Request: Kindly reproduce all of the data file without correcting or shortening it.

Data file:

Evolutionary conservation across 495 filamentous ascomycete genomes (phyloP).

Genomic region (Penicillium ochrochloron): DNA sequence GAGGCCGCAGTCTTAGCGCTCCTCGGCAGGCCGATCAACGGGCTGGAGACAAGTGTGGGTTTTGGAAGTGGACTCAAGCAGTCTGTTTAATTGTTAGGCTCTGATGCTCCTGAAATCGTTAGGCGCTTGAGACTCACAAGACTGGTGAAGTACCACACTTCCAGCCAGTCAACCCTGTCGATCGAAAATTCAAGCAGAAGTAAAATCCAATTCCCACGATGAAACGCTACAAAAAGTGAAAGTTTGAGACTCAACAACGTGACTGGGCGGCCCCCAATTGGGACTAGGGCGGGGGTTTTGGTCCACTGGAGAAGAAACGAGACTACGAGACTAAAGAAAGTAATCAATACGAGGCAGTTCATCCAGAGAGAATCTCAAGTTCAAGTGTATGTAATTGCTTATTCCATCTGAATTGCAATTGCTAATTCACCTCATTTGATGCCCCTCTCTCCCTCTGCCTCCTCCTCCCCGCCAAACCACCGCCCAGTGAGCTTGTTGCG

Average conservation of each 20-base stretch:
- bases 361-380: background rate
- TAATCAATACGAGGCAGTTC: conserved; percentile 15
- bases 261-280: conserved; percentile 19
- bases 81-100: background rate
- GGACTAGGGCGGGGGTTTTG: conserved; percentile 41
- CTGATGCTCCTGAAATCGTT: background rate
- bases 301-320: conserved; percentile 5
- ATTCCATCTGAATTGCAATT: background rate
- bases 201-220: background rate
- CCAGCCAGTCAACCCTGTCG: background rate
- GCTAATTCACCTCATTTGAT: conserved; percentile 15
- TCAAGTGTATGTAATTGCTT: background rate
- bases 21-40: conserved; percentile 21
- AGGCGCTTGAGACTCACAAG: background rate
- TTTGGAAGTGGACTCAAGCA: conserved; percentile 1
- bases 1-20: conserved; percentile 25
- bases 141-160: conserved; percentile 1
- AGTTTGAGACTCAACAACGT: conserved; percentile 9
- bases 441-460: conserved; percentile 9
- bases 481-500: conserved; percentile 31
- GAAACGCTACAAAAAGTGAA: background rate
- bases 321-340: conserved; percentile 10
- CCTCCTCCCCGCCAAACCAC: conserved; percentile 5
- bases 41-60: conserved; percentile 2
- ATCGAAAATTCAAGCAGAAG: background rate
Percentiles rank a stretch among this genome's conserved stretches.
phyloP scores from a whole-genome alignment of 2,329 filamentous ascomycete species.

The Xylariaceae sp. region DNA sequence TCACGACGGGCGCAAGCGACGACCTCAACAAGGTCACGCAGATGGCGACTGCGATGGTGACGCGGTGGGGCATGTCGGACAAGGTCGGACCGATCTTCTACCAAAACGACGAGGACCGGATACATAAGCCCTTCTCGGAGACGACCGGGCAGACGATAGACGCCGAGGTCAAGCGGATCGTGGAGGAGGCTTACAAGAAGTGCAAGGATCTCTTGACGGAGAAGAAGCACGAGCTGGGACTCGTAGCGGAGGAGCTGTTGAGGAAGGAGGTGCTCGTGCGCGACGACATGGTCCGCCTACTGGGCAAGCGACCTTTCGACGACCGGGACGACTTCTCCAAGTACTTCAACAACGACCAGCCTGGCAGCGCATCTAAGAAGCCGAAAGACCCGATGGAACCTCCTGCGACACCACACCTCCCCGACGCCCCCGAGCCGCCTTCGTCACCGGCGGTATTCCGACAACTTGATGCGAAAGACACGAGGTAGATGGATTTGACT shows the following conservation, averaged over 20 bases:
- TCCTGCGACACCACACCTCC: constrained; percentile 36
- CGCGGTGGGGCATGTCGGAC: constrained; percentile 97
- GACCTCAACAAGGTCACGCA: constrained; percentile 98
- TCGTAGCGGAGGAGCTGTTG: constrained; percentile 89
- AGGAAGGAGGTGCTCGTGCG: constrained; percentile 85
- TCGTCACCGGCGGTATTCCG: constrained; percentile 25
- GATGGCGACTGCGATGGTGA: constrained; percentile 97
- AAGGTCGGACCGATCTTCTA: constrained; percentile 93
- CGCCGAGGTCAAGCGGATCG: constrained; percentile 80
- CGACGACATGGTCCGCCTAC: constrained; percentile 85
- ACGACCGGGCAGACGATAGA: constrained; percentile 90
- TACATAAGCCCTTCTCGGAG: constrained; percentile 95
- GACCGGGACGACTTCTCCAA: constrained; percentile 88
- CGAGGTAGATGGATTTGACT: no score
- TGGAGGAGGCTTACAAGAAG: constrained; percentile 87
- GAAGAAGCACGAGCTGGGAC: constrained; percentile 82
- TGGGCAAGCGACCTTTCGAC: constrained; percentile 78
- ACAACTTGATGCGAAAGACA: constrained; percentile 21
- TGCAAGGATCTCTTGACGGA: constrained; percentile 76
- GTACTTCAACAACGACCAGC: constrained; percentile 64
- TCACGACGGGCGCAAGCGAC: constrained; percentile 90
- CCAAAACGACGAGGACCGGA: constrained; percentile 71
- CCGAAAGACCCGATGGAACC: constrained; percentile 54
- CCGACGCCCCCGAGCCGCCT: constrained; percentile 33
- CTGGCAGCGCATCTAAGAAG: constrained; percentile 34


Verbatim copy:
Evolutionary conservation across 495 filamentous ascomycete genomes (phyloP).

Genomic region (Penicillium ochrochloron): DNA sequence GAGGCCGCAGTCTTAGCGCTCCTCGGCAGGCCGATCAACGGGCTGGAGACAAGTGTGGGTTTTGGAAGTGGACTCAAGCAGTCTGTTTAATTGTTAGGCTCTGATGCTCCTGAAATCGTTAGGCGCTTGAGACTCACAAGACTGGTGAAGTACCACACTTCCAGCCAGTCAACCCTGTCGATCGAAAATTCAAGCAGAAGTAAAATCCAATTCCCACGATGAAACGCTACAAAAAGTGAAAGTTTGAGACTCAACAACGTGACTGGGCGGCCCCCAATTGGGACTAGGGCGGGGGTTTTGGTCCACTGGAGAAGAAACGAGACTACGAGACTAAAGAAAGTAATCAATACGAGGCAGTTCATCCAGAGAGAATCTCAAGTTCAAGTGTATGTAATTGCTTATTCCATCTGAATTGCAATTGCTAATTCACCTCATTTGATGCCCCTCTCTCCCTCTGCCTCCTCCTCCCCGCCAAACCACCGCCCAGTGAGCTTGTTGCG

Average conservation of each 20-base stretch:
- bases 361-380: background rate
- TAATCAATACGAGGCAGTTC: conserved; percentile 15
- bases 261-280: conserved; percentile 19
- bases 81-100: background rate
- GGACTAGGGCGGGGGTTTTG: conserved; percentile 41
- CTGATGCTCCTGAAATCGTT: background rate
- bases 301-320: conserved; percentile 5
- ATTCCATCTGAATTGCAATT: background rate
- bases 201-220: background rate
- CCAGCCAGTCAACCCTGTCG: background rate
- GCTAATTCACCTCATTTGAT: conserved; percentile 15
- TCAAGTGTATGTAATTGCTT: background rate
- bases 21-40: conserved; percentile 21
- AGGCGCTTGAGACTCACAAG: background rate
- TTTGGAAGTGGACTCAAGCA: conserved; percentile 1
- bases 1-20: conserved; percentile 25
- bases 141-160: conserved; percentile 1
- AGTTTGAGACTCAACAACGT: conserved; percentile 9
- bases 441-460: conserved; percentile 9
- bases 481-500: conserved; percentile 31
- GAAACGCTACAAAAAGTGAA: background rate
- bases 321-340: conserved; percentile 10
- CCTCCTCCCCGCCAAACCAC: conserved; percentile 5
- bases 41-60: conserved; percentile 2
- ATCGAAAATTCAAGCAGAAG: background rate
Percentiles rank a stretch among this genome's conserved stretches.
phyloP scores from a whole-genome alignment of 2,329 filamentous ascomycete species.

The Xylariaceae sp. region DNA sequence TCACGACGGGCGCAAGCGACGACCTCAACAAGGTCACGCAGATGGCGACTGCGATGGTGACGCGGTGGGGCATGTCGGACAAGGTCGGACCGATCTTCTACCAAAACGACGAGGACCGGATACATAAGCCCTTCTCGGAGACGACCGGGCAGACGATAGACGCCGAGGTCAAGCGGATCGTGGAGGAGGCTTACAAGAAGTGCAAGGATCTCTTGACGGAGAAGAAGCACGAGCTGGGACTCGTAGCGGAGGAGCTGTTGAGGAAGGAGGTGCTCGTGCGCGACGACATGGTCCGCCTACTGGGCAAGCGACCTTTCGACGACCGGGACGACTTCTCCAAGTACTTCAACAACGACCAGCCTGGCAGCGCATCTAAGAAGCCGAAAGACCCGATGGAACCTCCTGCGACACCACACCTCCCCGACGCCCCCGAGCCGCCTTCGTCACCGGCGGTATTCCGACAACTTGATGCGAAAGACACGAGGTAGATGGATTTGACT shows the following conservation, averaged over 20 bases:
- TCCTGCGACACCACACCTCC: constrained; percentile 36
- CGCGGTGGGGCATGTCGGAC: constrained; percentile 97
- GACCTCAACAAGGTCACGCA: constrained; percentile 98
- TCGTAGCGGAGGAGCTGTTG: constrained; percentile 89
- AGGAAGGAGGTGCTCGTGCG: constrained; percentile 85
- TCGTCACCGGCGGTATTCCG: constrained; percentile 25
- GATGGCGACTGCGATGGTGA: constrained; percentile 97
- AAGGTCGGACCGATCTTCTA: constrained; percentile 93
- CGCCGAGGTCAAGCGGATCG: constrained; percentile 80
- CGACGACATGGTCCGCCTAC: constrained; percentile 85
- ACGACCGGGCAGACGATAGA: constrained; percentile 90
- TACATAAGCCCTTCTCGGAG: constrained; percentile 95
- GACCGGGACGACTTCTCCAA: constrained; percentile 88
- CGAGGTAGATGGATTTGACT: no score
- TGGAGGAGGCTTACAAGAAG: constrained; percentile 87
- GAAGAAGCACGAGCTGGGAC: constrained; percentile 82
- TGGGCAAGCGACCTTTCGAC: constrained; percentile 78
- ACAACTTGATGCGAAAGACA: constrained; percentile 21
- TGCAAGGATCTCTTGACGGA: constrained; percentile 76
- GTACTTCAACAACGACCAGC: constrained; percentile 64
- TCACGACGGGCGCAAGCGAC: constrained; percentile 90
- CCAAAACGACGAGGACCGGA: constrained; percentile 71
- CCGAAAGACCCGATGGAACC: constrained; percentile 54
- CCGACGCCCCCGAGCCGCCT: constrained; percentile 33
- CTGGCAGCGCATCTAAGAAG: constrained; percentile 34